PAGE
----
Do you have a lot of Twitter followers? Facebook friends? Do you consider them to be your most devoted disciples for your brand? Well, here’s a little splash of cold water: you shouldn’t. Just because you have folks on social media opting to hear what you have to say doesn’t mean they always will care or that they’re even part of your network. They might just be there for a quick coupon code and will turn around and leave as soon as they get it. They might have been an accidental butt-follow from their phone in their pockets during a late-night commute. You don’t know.
Well, piggybacking off a recent Inc. post, there are stronger ways of building up what they call “residues of trust,” which will make people more likely to refer others to you.
According to Inc., and, really, common sense, the folks who you can count among your most trusted allies are your hard-earned repeat customers. After that comes your friends and family. That makes sense, right?
I’ve said a variation of this before, but if you want to strengthen your ties, it helps to just be a freaking person. As Inc. says, “sales pitches are completely counterproductive here.” Nothing is a bigger turnoff to someone who hasn’t heard of you before if you come at them, guns a-blazin’, rattling off tons of information about your brand and how it will help solve all their problems. It’s akin to a door-to-door solicitor showing up repeatedly at your home, your office, and your bathroom trying to sweet talk you into caring about their service when you weren’t on the market for something to begin with.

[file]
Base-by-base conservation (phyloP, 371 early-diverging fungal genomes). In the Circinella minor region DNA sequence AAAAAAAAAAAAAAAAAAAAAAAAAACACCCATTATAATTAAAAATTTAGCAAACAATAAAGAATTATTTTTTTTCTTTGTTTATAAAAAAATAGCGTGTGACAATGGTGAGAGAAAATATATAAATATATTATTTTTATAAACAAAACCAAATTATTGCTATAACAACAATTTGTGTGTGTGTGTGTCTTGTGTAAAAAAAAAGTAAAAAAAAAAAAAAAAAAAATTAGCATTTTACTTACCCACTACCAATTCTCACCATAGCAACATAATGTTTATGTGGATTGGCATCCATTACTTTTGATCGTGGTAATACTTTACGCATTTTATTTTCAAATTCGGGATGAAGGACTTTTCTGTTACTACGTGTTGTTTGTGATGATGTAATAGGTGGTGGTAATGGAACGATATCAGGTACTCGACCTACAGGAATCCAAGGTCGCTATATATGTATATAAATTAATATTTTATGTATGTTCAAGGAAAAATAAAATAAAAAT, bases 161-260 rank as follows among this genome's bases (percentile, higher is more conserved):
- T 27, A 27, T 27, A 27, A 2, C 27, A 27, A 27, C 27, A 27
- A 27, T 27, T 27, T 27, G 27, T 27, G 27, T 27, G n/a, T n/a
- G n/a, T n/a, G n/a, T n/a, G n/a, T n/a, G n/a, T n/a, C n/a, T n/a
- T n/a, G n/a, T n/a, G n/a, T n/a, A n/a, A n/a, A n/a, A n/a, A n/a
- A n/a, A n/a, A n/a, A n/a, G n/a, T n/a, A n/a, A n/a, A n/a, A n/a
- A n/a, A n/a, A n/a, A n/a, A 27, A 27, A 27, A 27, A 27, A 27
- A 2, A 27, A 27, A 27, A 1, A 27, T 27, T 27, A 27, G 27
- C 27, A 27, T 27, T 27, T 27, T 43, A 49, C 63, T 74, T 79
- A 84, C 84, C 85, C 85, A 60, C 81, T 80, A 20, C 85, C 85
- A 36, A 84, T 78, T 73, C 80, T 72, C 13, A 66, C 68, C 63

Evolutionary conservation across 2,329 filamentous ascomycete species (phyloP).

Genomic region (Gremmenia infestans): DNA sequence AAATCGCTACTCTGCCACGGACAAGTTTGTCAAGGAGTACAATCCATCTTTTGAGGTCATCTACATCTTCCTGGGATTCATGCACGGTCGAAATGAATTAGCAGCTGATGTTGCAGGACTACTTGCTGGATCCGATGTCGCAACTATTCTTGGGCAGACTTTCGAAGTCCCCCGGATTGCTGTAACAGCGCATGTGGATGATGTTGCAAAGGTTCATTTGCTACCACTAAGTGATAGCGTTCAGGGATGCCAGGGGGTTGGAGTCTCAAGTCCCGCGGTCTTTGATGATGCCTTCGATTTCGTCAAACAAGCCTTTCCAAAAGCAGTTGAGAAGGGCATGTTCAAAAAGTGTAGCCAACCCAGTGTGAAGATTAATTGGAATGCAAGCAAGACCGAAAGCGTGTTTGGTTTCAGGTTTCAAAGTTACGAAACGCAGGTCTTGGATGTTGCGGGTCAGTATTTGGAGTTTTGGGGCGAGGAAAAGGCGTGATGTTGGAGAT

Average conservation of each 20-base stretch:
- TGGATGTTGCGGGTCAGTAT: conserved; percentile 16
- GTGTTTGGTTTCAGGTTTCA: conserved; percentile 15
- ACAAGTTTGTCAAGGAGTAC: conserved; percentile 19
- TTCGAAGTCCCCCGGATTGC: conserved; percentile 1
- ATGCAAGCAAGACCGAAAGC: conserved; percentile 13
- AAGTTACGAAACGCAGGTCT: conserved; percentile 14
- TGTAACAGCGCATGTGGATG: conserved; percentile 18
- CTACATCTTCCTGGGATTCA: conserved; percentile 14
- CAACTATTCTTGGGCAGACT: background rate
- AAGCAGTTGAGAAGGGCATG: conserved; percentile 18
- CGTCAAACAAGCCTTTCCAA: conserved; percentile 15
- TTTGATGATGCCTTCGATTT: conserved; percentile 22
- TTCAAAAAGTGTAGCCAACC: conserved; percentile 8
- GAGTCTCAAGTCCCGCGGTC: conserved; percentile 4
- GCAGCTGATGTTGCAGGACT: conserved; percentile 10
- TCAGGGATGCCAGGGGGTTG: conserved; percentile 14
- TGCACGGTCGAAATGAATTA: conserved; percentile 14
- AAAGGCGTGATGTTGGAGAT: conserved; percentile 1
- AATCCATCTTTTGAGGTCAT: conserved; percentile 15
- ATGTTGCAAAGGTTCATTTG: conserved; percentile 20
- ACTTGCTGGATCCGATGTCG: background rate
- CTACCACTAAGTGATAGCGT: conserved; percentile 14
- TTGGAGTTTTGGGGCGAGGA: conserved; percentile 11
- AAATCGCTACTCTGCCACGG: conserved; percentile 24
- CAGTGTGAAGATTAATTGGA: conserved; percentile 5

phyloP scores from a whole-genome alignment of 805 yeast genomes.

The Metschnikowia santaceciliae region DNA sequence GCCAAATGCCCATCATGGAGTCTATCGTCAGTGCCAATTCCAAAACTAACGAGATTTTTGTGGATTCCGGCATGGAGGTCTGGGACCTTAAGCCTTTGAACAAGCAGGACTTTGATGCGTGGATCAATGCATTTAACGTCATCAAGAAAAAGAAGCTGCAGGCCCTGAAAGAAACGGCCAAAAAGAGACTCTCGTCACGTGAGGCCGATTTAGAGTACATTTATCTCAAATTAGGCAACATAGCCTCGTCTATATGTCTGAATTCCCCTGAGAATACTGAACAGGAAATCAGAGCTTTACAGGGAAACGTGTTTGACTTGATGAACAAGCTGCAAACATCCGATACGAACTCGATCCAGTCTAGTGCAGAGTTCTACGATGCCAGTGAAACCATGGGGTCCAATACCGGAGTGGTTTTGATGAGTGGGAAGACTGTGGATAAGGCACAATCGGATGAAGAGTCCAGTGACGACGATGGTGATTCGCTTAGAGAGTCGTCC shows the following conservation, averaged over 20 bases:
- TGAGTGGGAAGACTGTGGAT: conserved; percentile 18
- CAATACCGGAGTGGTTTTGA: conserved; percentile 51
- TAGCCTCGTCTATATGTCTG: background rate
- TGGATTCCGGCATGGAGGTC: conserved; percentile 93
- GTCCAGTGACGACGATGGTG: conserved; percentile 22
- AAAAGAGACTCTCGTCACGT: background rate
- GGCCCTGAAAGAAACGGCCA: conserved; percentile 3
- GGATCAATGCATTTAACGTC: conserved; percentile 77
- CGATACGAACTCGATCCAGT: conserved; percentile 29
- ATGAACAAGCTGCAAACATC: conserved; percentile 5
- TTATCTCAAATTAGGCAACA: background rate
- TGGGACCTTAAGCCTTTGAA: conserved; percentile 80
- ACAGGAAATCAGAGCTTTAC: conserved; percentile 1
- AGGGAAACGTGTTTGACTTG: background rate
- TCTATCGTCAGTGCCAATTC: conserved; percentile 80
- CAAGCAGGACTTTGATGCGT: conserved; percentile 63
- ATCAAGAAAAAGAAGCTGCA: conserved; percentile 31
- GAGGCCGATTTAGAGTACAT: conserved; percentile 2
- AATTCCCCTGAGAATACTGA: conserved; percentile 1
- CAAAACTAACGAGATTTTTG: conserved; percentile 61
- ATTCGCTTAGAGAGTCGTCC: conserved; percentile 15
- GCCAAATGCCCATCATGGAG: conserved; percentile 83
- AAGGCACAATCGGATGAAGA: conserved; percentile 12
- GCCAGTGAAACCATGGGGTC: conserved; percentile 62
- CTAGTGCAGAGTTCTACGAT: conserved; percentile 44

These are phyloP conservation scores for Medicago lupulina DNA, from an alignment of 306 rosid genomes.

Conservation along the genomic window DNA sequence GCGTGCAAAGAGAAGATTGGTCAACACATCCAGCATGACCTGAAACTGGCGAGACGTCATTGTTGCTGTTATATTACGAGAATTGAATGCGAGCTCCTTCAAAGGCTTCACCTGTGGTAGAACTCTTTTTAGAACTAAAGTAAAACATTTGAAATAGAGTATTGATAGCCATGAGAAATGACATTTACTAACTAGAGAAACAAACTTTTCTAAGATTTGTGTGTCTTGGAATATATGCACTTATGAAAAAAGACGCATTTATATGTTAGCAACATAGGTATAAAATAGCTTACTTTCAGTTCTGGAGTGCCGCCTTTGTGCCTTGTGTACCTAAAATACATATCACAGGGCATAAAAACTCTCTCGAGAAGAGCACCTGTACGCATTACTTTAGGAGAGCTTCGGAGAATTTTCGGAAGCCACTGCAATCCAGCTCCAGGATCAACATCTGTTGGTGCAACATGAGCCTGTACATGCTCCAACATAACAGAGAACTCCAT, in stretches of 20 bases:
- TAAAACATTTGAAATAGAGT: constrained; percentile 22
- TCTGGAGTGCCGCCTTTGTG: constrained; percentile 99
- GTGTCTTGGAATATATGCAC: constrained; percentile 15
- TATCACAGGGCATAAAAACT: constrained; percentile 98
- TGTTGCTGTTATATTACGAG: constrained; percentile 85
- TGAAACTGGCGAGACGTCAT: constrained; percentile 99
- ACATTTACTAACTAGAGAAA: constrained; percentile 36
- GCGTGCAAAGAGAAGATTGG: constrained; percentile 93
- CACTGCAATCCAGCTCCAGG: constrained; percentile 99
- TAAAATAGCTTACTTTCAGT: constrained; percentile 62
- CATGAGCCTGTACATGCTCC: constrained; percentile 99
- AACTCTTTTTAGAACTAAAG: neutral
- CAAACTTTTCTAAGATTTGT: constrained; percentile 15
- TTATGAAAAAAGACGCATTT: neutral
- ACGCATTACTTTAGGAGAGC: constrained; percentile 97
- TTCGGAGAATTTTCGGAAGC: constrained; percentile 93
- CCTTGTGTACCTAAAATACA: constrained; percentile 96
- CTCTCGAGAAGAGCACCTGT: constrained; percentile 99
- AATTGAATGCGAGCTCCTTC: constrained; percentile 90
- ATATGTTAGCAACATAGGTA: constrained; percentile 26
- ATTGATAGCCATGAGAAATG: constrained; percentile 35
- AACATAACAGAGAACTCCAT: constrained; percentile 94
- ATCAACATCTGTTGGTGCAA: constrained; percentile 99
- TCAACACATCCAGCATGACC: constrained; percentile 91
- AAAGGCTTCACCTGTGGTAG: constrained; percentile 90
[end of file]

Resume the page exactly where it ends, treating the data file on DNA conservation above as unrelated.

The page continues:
So how can you stay in mind for them when they might be on the market? Inc. recommends:
“When you contact individuals to create your network, the tone should be that of a meeting between friends (or potential friends) rather than the classic interaction between a seller and buyer.”
That, also, and stressing the relationship you had that is bringing you to these other new contacts. If you mention someone they trust and respect, well, guess what — there’s a part of their brains that is scanning them for reasons to trust and respect you, too.
If you’re like me, you probably get a lot of non-personal LinkedIn connection invites from folks you’ve never heard of. The difference between someone explaining why they’re approaching you and typing nothing and allowing the default “I would like to add you to my professional network” to be sent couldn’t be more pronounced.
So, think about who you’re reaching out to, why and how you can bridge that gap in people’s minds quicker before they unsympathetically move on.
David Wolinsky is a freelance writer and a lifelong Chicagoan. In addition to currently serving as an interviewer-writer for Adult Swim, he's also a comedy-writing instructor for Second City. He was the Chicago city editor for The Onion A.V. Club where he provided in-depth daily coverage of this city's bustling arts/entertainment scene for half a decade. His first career aspirations were to be a game-show host.